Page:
As you may know, J.K. Rowling has branched out somewhat since the Harry Potter series. Aside from The Casual Vacancy (which received lukewarm reviews), she has developed the highly popular Cormoran Strike series under the nom de plume Robert Galbraith. The series has been well received, and is soon to be dramatised by the BBC. Having read the first and third books in the series (The Cuckoo’s Calling and Career of Evil respectively), I was eagerly awaiting reading the second book, The Silkworm – and I was not disappointed.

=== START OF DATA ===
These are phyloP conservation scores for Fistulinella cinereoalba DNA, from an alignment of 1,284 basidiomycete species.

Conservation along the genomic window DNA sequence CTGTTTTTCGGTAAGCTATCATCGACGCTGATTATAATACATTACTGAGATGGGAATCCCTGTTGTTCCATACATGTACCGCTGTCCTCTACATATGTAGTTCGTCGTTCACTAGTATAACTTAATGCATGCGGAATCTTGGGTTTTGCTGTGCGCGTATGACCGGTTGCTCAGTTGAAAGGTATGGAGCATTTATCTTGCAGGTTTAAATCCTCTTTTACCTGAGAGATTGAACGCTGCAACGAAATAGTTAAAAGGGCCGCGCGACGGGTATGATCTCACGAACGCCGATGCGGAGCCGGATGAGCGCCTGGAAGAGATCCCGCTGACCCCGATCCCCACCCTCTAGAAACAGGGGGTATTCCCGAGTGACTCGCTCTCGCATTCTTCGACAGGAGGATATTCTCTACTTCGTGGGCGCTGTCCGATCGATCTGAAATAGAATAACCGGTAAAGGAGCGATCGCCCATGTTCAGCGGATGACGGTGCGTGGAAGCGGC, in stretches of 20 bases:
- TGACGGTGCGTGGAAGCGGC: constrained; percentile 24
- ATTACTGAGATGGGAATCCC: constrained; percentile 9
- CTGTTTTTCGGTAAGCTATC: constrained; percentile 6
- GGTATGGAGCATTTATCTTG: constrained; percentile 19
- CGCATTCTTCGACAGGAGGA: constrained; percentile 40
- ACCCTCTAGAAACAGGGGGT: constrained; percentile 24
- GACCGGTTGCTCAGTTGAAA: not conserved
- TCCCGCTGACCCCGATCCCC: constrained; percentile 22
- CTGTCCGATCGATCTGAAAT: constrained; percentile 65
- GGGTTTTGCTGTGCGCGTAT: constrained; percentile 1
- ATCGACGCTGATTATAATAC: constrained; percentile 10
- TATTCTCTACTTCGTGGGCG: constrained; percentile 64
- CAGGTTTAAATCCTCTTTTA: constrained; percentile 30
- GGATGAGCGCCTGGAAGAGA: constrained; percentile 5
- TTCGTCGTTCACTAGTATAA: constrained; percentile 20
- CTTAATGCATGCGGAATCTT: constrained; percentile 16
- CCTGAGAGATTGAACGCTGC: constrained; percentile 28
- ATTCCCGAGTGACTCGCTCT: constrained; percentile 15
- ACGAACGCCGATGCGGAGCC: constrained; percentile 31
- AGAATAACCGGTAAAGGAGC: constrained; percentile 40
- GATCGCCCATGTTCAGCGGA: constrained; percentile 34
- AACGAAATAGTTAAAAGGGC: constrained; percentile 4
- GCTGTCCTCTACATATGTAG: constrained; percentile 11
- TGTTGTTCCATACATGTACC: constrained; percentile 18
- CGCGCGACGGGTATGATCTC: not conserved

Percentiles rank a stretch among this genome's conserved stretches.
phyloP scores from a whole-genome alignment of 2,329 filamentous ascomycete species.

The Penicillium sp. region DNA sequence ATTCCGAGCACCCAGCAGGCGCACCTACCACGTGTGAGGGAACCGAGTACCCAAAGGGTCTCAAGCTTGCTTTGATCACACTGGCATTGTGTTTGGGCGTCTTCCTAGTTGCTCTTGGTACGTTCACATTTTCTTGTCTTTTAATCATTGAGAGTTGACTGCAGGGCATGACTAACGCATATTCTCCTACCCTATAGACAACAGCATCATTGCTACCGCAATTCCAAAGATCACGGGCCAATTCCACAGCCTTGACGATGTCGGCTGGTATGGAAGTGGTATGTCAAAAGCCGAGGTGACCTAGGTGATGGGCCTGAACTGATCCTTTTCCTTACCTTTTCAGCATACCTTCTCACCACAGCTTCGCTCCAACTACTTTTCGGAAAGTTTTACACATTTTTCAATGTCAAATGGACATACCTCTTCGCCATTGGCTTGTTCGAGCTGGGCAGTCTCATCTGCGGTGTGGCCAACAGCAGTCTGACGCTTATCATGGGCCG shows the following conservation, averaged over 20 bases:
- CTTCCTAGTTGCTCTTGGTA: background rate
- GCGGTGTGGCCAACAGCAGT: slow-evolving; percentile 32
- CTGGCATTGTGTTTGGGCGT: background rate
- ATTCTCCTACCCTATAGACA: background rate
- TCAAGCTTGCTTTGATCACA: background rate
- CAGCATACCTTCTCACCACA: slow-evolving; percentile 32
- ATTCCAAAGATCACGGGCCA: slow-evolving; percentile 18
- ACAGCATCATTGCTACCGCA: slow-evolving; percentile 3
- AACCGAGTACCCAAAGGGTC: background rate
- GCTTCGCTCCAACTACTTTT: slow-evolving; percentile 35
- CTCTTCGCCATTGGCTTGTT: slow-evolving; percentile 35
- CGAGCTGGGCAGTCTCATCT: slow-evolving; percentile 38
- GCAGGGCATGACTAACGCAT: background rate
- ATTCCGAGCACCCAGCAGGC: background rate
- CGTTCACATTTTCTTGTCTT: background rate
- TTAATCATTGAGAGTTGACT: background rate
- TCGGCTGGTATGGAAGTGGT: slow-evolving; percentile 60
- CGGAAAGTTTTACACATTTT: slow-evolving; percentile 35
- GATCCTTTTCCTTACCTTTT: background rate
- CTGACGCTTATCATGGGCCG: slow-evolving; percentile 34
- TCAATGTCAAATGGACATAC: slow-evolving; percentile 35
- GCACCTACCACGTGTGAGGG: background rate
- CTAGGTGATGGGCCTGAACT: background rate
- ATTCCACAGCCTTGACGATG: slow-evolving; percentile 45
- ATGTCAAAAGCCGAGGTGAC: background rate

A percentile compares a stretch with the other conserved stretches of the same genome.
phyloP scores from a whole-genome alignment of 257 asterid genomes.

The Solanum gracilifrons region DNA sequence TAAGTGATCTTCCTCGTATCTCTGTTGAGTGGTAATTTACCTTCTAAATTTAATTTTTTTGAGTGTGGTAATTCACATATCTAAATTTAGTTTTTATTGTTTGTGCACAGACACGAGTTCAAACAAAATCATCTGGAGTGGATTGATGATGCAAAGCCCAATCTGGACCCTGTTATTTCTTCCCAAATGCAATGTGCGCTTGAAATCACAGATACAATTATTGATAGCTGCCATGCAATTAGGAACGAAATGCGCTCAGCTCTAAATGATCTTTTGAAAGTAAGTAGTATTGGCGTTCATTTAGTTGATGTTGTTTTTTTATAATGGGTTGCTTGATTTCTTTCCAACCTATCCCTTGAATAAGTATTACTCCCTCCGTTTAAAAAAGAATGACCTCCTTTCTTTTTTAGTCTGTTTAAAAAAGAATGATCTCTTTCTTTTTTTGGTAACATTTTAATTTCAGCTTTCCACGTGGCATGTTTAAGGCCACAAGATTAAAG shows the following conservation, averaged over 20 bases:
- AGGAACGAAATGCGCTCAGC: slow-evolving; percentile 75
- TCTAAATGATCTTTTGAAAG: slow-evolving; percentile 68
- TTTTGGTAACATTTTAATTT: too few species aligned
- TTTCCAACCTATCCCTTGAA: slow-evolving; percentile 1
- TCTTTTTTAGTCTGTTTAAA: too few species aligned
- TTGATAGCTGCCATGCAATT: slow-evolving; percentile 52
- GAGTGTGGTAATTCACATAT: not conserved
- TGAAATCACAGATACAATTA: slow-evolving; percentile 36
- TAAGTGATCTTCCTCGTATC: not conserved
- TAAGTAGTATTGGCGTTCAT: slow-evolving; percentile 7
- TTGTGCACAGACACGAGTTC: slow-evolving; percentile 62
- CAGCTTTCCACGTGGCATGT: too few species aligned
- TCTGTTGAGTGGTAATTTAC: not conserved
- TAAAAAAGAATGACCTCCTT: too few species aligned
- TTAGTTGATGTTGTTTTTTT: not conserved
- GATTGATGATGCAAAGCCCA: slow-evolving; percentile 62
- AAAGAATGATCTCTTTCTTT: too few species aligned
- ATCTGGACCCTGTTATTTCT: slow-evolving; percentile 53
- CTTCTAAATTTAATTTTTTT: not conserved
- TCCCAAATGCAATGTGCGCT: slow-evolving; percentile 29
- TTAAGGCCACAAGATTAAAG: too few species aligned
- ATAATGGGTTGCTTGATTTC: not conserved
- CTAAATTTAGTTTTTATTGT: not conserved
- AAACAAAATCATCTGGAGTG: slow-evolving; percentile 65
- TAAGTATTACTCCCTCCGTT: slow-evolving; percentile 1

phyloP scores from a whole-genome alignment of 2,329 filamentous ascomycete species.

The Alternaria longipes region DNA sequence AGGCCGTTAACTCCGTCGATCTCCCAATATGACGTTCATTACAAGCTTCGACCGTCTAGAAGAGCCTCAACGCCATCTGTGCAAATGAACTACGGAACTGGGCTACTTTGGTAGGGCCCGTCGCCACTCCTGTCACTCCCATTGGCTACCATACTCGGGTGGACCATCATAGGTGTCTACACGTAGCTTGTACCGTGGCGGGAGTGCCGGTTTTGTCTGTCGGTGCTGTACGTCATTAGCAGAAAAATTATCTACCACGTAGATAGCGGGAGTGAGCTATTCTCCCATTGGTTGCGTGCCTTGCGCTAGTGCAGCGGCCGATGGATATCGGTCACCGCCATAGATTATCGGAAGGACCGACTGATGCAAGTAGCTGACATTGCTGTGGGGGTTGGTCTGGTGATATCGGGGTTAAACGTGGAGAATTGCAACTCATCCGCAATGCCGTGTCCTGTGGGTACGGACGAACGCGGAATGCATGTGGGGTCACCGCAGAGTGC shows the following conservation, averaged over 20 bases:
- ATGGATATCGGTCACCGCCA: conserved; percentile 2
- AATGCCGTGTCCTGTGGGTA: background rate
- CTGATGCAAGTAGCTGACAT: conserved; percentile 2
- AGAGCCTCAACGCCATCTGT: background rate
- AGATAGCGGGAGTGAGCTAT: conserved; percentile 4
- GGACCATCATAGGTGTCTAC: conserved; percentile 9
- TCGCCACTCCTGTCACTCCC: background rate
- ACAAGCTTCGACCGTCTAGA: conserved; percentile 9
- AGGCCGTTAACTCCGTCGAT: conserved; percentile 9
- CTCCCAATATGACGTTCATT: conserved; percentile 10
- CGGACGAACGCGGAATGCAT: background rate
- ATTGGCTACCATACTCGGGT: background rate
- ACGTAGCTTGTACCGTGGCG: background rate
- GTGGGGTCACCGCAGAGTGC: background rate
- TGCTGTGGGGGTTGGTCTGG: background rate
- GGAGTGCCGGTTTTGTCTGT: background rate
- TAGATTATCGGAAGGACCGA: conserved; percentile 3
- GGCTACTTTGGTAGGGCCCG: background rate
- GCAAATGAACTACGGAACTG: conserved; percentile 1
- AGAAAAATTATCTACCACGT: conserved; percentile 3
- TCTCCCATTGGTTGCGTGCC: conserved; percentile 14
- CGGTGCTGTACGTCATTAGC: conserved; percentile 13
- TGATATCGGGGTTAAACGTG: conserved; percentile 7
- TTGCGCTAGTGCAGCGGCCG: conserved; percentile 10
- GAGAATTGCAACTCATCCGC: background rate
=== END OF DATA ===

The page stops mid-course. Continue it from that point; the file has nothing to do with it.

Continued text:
As Ben Macintyre points out in Double Cross: The True Story of the D-Day Spies, the relationship between cricket (that most English of sports) and spying (at which the British have always excelled) is deep-rooted and unique. Something about the game attracts the sort of mind also drawn to the secret worlds of intelligence and counter-intelligence — for both are complex tests of brain and brawn, high-stakes games of honour and ruthless good manners interwoven with trickery, dependent on minute gradations of physics and psychology interwoven with tea breaks.